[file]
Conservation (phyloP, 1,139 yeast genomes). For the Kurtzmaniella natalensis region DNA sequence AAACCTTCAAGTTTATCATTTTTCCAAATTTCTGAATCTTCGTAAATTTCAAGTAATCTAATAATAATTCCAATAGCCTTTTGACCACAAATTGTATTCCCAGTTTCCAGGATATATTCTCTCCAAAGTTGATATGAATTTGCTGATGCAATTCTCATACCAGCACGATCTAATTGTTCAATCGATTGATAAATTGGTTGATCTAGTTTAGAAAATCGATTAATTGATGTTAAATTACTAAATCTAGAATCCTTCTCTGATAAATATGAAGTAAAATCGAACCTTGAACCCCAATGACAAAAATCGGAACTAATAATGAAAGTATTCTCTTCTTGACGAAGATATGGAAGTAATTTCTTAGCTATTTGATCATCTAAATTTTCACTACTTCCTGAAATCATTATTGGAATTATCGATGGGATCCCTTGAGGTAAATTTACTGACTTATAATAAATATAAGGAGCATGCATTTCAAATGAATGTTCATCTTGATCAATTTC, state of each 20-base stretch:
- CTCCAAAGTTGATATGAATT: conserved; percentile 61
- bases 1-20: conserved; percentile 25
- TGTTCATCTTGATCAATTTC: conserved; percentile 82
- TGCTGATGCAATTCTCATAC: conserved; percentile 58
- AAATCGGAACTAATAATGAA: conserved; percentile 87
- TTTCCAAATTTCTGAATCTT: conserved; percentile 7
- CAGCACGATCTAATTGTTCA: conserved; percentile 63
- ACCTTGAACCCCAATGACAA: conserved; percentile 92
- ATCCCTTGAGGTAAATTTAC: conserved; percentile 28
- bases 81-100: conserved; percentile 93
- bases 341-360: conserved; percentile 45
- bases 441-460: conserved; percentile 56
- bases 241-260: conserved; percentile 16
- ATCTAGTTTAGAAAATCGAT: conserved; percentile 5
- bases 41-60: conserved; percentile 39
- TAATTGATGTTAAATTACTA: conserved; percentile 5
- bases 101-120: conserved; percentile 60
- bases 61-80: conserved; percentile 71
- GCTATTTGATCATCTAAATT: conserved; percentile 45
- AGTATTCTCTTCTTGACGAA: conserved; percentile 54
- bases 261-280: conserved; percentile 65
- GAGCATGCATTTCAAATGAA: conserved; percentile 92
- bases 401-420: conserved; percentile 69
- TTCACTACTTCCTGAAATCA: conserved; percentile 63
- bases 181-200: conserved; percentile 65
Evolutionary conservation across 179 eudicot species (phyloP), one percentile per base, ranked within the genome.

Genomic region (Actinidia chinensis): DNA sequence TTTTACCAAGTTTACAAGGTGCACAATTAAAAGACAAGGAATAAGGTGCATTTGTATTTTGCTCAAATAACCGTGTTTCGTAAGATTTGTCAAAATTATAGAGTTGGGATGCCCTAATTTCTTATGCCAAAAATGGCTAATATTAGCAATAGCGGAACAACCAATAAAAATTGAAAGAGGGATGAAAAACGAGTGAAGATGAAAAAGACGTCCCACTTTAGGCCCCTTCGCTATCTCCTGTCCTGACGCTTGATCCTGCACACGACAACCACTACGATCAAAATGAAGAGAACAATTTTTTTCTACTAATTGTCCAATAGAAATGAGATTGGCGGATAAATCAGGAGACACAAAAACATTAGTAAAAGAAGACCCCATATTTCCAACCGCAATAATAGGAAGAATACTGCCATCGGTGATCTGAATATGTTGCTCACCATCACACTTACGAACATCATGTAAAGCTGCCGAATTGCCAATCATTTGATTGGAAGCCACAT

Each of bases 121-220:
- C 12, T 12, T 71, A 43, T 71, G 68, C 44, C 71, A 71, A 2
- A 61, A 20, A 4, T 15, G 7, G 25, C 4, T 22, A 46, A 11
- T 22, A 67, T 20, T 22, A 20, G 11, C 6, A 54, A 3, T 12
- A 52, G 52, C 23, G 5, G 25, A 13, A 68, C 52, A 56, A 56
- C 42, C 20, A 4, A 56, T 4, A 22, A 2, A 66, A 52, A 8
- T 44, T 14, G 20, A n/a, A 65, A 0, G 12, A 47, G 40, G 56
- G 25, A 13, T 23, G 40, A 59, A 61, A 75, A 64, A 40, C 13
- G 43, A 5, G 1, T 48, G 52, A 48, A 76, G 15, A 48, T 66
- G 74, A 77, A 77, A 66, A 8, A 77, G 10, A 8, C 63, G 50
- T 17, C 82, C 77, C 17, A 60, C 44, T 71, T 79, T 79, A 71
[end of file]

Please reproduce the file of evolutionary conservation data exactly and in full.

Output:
Conservation (phyloP, 1,139 yeast genomes). For the Kurtzmaniella natalensis region DNA sequence AAACCTTCAAGTTTATCATTTTTCCAAATTTCTGAATCTTCGTAAATTTCAAGTAATCTAATAATAATTCCAATAGCCTTTTGACCACAAATTGTATTCCCAGTTTCCAGGATATATTCTCTCCAAAGTTGATATGAATTTGCTGATGCAATTCTCATACCAGCACGATCTAATTGTTCAATCGATTGATAAATTGGTTGATCTAGTTTAGAAAATCGATTAATTGATGTTAAATTACTAAATCTAGAATCCTTCTCTGATAAATATGAAGTAAAATCGAACCTTGAACCCCAATGACAAAAATCGGAACTAATAATGAAAGTATTCTCTTCTTGACGAAGATATGGAAGTAATTTCTTAGCTATTTGATCATCTAAATTTTCACTACTTCCTGAAATCATTATTGGAATTATCGATGGGATCCCTTGAGGTAAATTTACTGACTTATAATAAATATAAGGAGCATGCATTTCAAATGAATGTTCATCTTGATCAATTTC, state of each 20-base stretch:
- CTCCAAAGTTGATATGAATT: conserved; percentile 61
- bases 1-20: conserved; percentile 25
- TGTTCATCTTGATCAATTTC: conserved; percentile 82
- TGCTGATGCAATTCTCATAC: conserved; percentile 58
- AAATCGGAACTAATAATGAA: conserved; percentile 87
- TTTCCAAATTTCTGAATCTT: conserved; percentile 7
- CAGCACGATCTAATTGTTCA: conserved; percentile 63
- ACCTTGAACCCCAATGACAA: conserved; percentile 92
- ATCCCTTGAGGTAAATTTAC: conserved; percentile 28
- bases 81-100: conserved; percentile 93
- bases 341-360: conserved; percentile 45
- bases 441-460: conserved; percentile 56
- bases 241-260: conserved; percentile 16
- ATCTAGTTTAGAAAATCGAT: conserved; percentile 5
- bases 41-60: conserved; percentile 39
- TAATTGATGTTAAATTACTA: conserved; percentile 5
- bases 101-120: conserved; percentile 60
- bases 61-80: conserved; percentile 71
- GCTATTTGATCATCTAAATT: conserved; percentile 45
- AGTATTCTCTTCTTGACGAA: conserved; percentile 54
- bases 261-280: conserved; percentile 65
- GAGCATGCATTTCAAATGAA: conserved; percentile 92
- bases 401-420: conserved; percentile 69
- TTCACTACTTCCTGAAATCA: conserved; percentile 63
- bases 181-200: conserved; percentile 65
Evolutionary conservation across 179 eudicot species (phyloP), one percentile per base, ranked within the genome.

Genomic region (Actinidia chinensis): DNA sequence TTTTACCAAGTTTACAAGGTGCACAATTAAAAGACAAGGAATAAGGTGCATTTGTATTTTGCTCAAATAACCGTGTTTCGTAAGATTTGTCAAAATTATAGAGTTGGGATGCCCTAATTTCTTATGCCAAAAATGGCTAATATTAGCAATAGCGGAACAACCAATAAAAATTGAAAGAGGGATGAAAAACGAGTGAAGATGAAAAAGACGTCCCACTTTAGGCCCCTTCGCTATCTCCTGTCCTGACGCTTGATCCTGCACACGACAACCACTACGATCAAAATGAAGAGAACAATTTTTTTCTACTAATTGTCCAATAGAAATGAGATTGGCGGATAAATCAGGAGACACAAAAACATTAGTAAAAGAAGACCCCATATTTCCAACCGCAATAATAGGAAGAATACTGCCATCGGTGATCTGAATATGTTGCTCACCATCACACTTACGAACATCATGTAAAGCTGCCGAATTGCCAATCATTTGATTGGAAGCCACAT

Each of bases 121-220:
- C 12, T 12, T 71, A 43, T 71, G 68, C 44, C 71, A 71, A 2
- A 61, A 20, A 4, T 15, G 7, G 25, C 4, T 22, A 46, A 11
- T 22, A 67, T 20, T 22, A 20, G 11, C 6, A 54, A 3, T 12
- A 52, G 52, C 23, G 5, G 25, A 13, A 68, C 52, A 56, A 56
- C 42, C 20, A 4, A 56, T 4, A 22, A 2, A 66, A 52, A 8
- T 44, T 14, G 20, A n/a, A 65, A 0, G 12, A 47, G 40, G 56
- G 25, A 13, T 23, G 40, A 59, A 61, A 75, A 64, A 40, C 13
- G 43, A 5, G 1, T 48, G 52, A 48, A 76, G 15, A 48, T 66
- G 74, A 77, A 77, A 66, A 8, A 77, G 10, A 8, C 63, G 50
- T 17, C 82, C 77, C 17, A 60, C 44, T 71, T 79, T 79, A 71